Friday, 31 August 2012
Young’s Back Yard
The appearance in Crewe of beers that I’d previously associated with other areas of the country – especially the south east – led me to hunt out a leaflet that shows more or less exactly what I meant about the geographical reach of brews not being anything like as great not so long ago. In this I am indebted to Young’s, who used to publish a map showing all their pubs.
Yes, all of them: there were 149 at the time I picked up this leaflet – not sure where – which was titled “Real Draught Beer and where to find it”, with the reverse showing “A Complete List Of Young’s Houses”. You might have also found their beers on sale in the free trade, but I doubt that any of those outlets would have been significantly outside the area of the tied estate.
Take a good look at that map. Very few of the 149 are outside the M25, let alone 158 miles from Euston. Most are clustered within a few miles of the Ram Brewery in Wandsworth, with more in and around central London. There is a cluster around Croydon and Sutton. Many of those closest to the brewery were at the time getting their beer delivered by horse dray.
Click for full size version
So when was this map published? Not in the 1950s or 60s, but as recently as 1990 – the date can be seen clearly at the bottom right. So what brings Young’s to Crewe? Well, part of this is the move of production from Wandsworth to Bedford, with the merging of the Young’s and Wells brewing operations, but there is also the rationalisation of middling and larger players in the market.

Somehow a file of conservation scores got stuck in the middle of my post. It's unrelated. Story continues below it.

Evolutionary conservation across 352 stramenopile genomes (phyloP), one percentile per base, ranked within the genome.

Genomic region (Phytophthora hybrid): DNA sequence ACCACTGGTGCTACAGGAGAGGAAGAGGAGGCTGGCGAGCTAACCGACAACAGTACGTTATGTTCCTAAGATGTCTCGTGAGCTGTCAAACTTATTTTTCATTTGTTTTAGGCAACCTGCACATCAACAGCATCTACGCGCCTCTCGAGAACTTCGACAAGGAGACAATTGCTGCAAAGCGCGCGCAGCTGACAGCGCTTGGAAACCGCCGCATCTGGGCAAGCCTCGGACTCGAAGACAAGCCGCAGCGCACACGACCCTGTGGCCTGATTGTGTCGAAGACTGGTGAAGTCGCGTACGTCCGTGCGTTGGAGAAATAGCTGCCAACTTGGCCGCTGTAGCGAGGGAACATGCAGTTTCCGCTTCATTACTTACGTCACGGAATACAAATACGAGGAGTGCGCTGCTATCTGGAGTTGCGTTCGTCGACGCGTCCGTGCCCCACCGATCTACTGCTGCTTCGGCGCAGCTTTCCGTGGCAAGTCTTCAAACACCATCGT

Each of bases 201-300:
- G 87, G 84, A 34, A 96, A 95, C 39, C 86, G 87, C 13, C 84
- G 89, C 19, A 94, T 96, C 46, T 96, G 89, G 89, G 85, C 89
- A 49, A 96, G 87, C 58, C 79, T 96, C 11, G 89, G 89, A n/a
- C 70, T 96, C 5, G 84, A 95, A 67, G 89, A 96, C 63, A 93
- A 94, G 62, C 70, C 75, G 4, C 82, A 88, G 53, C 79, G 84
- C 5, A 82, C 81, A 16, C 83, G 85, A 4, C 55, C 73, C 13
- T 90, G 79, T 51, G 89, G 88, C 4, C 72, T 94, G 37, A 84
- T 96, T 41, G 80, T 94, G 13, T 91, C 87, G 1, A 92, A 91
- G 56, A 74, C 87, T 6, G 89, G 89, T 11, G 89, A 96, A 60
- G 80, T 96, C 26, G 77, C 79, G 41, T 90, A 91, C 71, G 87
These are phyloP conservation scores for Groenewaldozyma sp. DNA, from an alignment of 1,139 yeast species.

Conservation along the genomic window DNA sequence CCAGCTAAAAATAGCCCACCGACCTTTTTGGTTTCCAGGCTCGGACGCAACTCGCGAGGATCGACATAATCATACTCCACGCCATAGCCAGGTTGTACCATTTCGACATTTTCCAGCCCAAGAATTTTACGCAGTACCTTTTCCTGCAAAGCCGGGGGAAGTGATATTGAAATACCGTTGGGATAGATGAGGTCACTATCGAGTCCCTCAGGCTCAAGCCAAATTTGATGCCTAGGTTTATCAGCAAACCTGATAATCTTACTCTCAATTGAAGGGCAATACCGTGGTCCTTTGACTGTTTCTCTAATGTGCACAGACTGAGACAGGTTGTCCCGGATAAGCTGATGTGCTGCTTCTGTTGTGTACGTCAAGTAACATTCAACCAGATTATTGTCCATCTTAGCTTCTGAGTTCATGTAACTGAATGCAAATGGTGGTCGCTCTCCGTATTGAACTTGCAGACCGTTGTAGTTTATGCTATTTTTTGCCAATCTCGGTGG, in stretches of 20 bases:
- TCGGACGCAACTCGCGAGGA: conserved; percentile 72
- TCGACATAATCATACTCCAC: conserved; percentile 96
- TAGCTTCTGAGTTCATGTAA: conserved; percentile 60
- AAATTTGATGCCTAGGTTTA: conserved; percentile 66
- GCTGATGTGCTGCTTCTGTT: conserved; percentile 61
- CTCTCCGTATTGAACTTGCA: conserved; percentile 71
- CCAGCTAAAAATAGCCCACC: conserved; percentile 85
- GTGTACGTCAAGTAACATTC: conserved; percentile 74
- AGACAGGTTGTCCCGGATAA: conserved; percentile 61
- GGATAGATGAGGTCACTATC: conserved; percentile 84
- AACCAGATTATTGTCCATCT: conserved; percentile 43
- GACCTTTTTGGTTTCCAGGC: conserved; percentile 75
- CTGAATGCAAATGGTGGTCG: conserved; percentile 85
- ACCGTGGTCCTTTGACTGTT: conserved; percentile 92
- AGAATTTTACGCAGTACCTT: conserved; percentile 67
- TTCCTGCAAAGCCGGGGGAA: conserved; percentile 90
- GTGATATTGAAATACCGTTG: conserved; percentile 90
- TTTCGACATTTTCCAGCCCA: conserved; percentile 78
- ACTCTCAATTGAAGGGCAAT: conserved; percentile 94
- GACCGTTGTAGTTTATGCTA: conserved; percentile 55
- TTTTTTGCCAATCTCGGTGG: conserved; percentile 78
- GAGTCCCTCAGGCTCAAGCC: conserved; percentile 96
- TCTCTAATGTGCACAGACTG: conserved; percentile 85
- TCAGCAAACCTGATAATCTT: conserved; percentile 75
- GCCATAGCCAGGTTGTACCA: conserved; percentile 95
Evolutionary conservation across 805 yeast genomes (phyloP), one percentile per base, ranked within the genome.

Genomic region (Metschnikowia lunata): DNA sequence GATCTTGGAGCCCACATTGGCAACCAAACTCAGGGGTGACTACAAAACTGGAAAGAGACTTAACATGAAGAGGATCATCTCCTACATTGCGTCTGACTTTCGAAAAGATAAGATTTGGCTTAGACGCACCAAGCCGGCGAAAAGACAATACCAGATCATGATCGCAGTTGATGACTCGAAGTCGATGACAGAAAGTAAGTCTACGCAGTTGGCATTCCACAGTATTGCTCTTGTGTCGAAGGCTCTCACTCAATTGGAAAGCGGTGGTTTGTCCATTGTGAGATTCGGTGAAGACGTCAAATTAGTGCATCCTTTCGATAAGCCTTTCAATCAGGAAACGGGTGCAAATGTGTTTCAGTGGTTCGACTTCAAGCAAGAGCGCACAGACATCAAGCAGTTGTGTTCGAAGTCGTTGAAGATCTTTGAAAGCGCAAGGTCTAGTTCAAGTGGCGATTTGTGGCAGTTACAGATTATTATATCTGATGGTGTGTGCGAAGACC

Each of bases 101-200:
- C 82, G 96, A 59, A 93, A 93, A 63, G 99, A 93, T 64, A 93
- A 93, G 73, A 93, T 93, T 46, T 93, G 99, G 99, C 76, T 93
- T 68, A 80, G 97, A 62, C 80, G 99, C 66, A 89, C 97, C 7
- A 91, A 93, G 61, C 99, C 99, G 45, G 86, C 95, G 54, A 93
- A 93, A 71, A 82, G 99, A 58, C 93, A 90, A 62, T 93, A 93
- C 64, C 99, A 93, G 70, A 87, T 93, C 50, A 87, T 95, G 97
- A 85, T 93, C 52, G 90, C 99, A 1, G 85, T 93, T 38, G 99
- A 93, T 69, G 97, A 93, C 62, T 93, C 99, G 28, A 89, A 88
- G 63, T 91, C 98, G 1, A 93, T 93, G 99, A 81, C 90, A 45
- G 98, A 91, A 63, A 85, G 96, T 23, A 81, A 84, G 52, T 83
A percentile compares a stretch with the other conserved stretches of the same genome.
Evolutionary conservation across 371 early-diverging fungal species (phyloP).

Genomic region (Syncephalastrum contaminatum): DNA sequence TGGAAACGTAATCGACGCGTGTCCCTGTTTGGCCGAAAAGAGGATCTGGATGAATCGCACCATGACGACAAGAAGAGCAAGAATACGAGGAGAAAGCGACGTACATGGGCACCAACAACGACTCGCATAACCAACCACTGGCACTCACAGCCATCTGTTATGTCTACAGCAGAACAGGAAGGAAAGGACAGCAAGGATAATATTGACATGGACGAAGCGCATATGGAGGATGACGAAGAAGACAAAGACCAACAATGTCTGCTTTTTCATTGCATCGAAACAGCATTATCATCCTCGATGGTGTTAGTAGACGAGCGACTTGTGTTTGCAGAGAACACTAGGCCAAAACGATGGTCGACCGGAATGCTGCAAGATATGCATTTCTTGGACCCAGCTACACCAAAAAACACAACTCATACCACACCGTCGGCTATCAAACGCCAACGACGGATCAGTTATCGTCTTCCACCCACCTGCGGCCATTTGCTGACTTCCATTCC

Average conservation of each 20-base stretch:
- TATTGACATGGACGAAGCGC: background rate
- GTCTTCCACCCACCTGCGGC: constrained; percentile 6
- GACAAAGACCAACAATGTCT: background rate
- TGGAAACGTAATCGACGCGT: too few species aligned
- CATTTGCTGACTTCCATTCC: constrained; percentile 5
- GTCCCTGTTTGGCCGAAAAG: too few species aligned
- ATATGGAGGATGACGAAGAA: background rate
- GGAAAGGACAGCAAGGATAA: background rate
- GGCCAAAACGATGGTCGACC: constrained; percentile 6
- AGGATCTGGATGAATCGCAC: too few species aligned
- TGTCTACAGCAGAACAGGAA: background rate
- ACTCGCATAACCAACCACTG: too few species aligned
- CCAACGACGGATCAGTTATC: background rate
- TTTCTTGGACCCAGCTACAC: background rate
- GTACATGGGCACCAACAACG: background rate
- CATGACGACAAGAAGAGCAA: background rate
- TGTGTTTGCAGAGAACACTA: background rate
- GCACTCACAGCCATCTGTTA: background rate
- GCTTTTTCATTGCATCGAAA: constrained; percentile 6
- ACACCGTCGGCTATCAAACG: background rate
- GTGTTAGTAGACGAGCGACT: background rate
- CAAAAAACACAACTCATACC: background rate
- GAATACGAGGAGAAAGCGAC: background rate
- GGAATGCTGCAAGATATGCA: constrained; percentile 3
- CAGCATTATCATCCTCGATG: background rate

Back in 1990, suppliers like Greenalls and Tetleys would have supplied many pubs in the area. Some still show the latter’s name outside. But the cask version of Tetley Bitter has effectively vanished from the area. All of Greenalls beers have likewise disappeared. The only reason that Thwaites has any cask presence is because the Nag’s Head has made Wainwright its regular real ale.
Other brewers that had served the Crewe area included Burtonwood and Bass, and neither are now served anywhere, in cask form. Nor is Manchester brewer Boddingtons, as its cask bitter has now ceased production. Small wonder that names like Wells and Young’s, as well as Greene King, which now includes Morland, are so well represented so far from their former heartlands.
So that’s why some cask beers are being trunked hundreds of miles to pubs in the town. And it isn’t only Wells and Young’s: Shepherd Neame of Faversham, as we’ll see, is available too. Young’s Ordinary isn’t a bad pint, but I can buy it in its London home, and on balance I’d prefer a few Tetleys, Thwaites, Burtonwood and Bass outlets. Just a thought.